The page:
PlayStation VR Will Launch In Spring 2016, Says GameStop CEO

PlayStation VR Will Launch In Spring 2016, Says GameStop CEO

It’s looking like 2016 will be the year virtual reality hits the mainstream now that Oculus Rift is on the brink of shipping and Google Cardboard is into the millions of units sold. Now we finally know when Sony is releasing its new VR headset, too. GameStop CEO Paul Raines revealed the PlayStation VR will launch in the third quarter of this year during a live television interview.

“We will launch the Sony product this fall,” said Raines, “and we’re in discussions with the other two players.” Shortly after blurting out the PlayStation VR release date, Raines redirected the conversation to GameStop’s dominance in gaming hardware sales. To watch the flub, jump to the 2:40 mark in the clip below:

The revelation is a huge deal, especially now that the virtual reality market is on the verge of heating up. Until Raines’ interview, we’ve only known that the PlayStation VR would cost “several hundred dollars” and that it would be released in the first half of 2016 according to a Wired report last year. But that timeframe was based on a speculative timeline. Now that we’re further along into the development cycle, it seems clear that a big retailer like GameStop would know exactly when the new VR headset will hit store shelves.

The PlayStation VR launch would actually mirror every major video game console release of the past decade. Sony would begin selling its brand new hardware (in this case, the VR headset) starting in spring (autumn in America), when gamers are willing to spend more on shiny new hardware. Then, Sony could begin bundling packages for new customers during the holiday season at a discounted rate.

It also helps that Sony has already sold more than 35.9 million PlayStation 4 consoles. Those millions of customers will have a console that’s ready to run high-end virtual reality games on day one of the PlayStation VR launch. By comparison, Oculus and HTC, Sony’s two biggest competitors in virtual reality, will require that new customers buy expensive desktop PCs in order to run their headsets.

For anyone that wants a easy access to high-end, immersive VR gaming, the Sony PlayStation bundle will be an obvious choice. It also doesn’t hurt that Sony owns a movie studio and could quickly and easily licence popular titles like Spider-Man and Ghostbusters.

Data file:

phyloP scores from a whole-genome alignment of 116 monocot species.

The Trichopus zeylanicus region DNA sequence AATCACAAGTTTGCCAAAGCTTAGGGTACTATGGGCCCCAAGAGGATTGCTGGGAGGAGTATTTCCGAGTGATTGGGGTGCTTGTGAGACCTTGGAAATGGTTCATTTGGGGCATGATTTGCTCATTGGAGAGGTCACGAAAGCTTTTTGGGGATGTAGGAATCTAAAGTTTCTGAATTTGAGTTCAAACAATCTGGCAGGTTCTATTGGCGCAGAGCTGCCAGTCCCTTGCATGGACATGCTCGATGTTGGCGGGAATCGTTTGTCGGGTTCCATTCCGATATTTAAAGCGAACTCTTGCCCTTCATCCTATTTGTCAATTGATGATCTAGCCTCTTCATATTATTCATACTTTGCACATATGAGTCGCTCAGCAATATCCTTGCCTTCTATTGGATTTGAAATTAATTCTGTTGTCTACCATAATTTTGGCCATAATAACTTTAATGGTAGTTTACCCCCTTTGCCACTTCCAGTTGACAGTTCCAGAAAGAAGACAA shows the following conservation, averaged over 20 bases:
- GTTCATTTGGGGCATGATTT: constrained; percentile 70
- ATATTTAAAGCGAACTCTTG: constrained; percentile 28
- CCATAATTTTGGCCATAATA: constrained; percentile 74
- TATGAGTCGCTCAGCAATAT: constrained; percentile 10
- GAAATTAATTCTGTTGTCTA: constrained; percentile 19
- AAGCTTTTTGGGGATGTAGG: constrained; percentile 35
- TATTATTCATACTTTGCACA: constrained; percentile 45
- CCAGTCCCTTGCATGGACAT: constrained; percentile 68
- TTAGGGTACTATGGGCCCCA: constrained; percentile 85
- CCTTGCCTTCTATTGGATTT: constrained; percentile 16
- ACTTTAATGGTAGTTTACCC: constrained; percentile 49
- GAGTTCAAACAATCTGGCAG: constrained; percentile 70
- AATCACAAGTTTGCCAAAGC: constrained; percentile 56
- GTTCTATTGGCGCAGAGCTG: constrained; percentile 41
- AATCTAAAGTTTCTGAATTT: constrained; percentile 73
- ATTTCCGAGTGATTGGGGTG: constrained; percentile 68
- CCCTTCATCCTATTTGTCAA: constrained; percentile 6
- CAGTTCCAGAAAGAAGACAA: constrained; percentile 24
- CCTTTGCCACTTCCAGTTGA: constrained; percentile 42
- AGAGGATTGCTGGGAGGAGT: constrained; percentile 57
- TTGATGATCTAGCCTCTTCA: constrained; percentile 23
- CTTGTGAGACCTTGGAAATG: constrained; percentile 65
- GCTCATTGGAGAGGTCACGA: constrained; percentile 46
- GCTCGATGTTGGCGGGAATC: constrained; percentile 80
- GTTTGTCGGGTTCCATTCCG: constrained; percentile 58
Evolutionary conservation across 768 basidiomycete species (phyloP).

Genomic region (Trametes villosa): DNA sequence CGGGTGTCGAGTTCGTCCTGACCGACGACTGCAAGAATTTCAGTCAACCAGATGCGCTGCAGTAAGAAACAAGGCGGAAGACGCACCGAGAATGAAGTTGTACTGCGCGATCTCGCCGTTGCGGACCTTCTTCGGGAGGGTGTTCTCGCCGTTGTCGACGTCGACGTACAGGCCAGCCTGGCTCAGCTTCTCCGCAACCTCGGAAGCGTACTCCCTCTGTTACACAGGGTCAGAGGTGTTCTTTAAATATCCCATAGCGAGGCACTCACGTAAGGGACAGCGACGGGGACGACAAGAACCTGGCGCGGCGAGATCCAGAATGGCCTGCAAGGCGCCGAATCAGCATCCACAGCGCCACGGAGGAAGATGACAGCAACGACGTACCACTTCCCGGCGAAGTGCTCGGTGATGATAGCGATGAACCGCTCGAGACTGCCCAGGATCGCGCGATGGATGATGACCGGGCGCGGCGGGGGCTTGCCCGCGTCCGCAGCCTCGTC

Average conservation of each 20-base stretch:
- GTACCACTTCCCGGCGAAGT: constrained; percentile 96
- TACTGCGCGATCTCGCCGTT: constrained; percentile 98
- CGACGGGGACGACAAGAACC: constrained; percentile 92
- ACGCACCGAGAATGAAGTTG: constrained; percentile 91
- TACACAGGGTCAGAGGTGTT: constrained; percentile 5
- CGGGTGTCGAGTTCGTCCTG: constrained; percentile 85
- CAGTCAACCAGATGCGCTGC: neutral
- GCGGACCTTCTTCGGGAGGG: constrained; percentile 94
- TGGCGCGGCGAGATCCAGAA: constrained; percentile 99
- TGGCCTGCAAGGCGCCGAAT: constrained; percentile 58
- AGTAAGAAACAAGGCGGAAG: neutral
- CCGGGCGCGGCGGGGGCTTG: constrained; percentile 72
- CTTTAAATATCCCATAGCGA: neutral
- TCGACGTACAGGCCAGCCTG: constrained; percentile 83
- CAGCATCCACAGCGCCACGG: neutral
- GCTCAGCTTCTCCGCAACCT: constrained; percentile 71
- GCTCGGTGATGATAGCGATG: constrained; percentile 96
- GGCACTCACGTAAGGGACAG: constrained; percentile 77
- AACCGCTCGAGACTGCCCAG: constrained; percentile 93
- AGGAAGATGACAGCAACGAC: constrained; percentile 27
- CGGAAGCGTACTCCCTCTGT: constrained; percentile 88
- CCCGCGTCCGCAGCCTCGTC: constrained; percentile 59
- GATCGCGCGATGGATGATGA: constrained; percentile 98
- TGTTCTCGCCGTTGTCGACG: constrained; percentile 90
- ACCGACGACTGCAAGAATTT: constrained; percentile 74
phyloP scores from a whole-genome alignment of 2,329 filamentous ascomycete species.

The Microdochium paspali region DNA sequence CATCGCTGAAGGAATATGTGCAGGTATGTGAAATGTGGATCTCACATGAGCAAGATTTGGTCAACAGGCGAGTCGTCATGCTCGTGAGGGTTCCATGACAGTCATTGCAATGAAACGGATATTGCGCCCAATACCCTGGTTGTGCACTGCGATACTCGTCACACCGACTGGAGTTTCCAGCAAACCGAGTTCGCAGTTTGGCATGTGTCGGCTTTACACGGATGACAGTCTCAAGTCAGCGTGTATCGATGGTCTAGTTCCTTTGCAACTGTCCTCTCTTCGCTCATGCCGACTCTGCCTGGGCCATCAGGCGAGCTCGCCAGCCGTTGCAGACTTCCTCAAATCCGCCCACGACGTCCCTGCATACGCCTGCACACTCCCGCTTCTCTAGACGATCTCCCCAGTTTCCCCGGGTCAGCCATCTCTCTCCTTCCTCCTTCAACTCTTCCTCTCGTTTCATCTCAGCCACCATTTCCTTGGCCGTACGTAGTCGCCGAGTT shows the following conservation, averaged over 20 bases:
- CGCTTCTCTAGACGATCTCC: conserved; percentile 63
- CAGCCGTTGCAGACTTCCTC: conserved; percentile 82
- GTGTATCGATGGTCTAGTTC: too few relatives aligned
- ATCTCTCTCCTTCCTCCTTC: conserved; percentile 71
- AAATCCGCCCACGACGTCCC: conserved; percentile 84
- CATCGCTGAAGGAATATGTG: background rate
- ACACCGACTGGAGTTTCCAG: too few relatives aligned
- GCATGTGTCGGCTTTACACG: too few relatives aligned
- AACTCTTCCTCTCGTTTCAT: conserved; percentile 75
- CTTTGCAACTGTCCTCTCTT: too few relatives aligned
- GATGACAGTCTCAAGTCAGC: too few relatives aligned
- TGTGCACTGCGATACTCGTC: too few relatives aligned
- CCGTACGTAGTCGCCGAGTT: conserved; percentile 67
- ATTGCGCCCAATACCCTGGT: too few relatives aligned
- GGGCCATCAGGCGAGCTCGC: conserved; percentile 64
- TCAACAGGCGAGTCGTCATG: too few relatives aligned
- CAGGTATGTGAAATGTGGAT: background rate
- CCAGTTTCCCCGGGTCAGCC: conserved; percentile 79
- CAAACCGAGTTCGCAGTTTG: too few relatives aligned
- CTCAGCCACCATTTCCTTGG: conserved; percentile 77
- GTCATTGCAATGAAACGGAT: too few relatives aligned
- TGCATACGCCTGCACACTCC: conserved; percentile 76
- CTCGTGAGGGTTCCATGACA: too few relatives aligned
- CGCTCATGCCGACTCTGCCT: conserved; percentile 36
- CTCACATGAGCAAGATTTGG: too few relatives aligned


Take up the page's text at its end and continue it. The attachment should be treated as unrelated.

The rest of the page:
The only downside to the PlayStation VR is that it won’t be nearly as powerful as the Oculus Rift. The reason is because the Oculus Rift requires a powerful (and pricey) Nvidia GTX 970 graphics processor or higher. The PlayStation 4, by comparison, runs on a customised GPU that is closer to the Nvidia GTX 660. It’s important to note that you’ll be able to upgrade an Oculus-ready machine any time you want, while the PlayStation is non-upgradeable.

As for how quickly VR will make it into homes, it depends on how you measure it. Earlier this year, Goldmann Sachs released a report saying the virtual reality and augmented reality will be a $US80 billion market by 2025 — or roughly the same size as the desktop market today.

The big catch to that prediction is that it will take more than five years to ship more than 100,000 units — which is a tiny number compared to smartphone shipments in the early 2000s. So unless you’re the owner of a PlayStation 4, get ready to dish out a whole lot of cash in order to play virtual reality games.

[Fox Business via Shack News]

Top Image via AP

This was originally posted on Gizmodo Australia


    • Price was already leaked. Was 299 for the headset only. Will require camera and move controllers to work but there will be a full bundle with everything

          • Even so the oculus rift only just scrapes by in graphics on a high powered PC with 1080p in each eye. Sonys headset is only doing 900p I just can’t image it being worth 500 but I guess time will tell.

          • Ultimately what matters is the content. If the content keeps coming and the user base is strong, (because the content will also be tested and debugged on the exact same spec as the one you have at home) developers will work to make the most out of what’s given.

            If I can get by with PSVR cheaply for 2 years (until PCVR gets affordable and have strong user base), I’d be happy. Who knows they might announce PS5 in 2018.

            Also these guys have a few nice exclusives so far and the biggest fleet of in house game devs. Even if I did buy PCVR, I don’t think I will refuse PSVR.

          • Apparently the breakout box that comes with it is used for splitting the image and de-warping it for display on the TV, the headset itself is entirely driven by the PS4.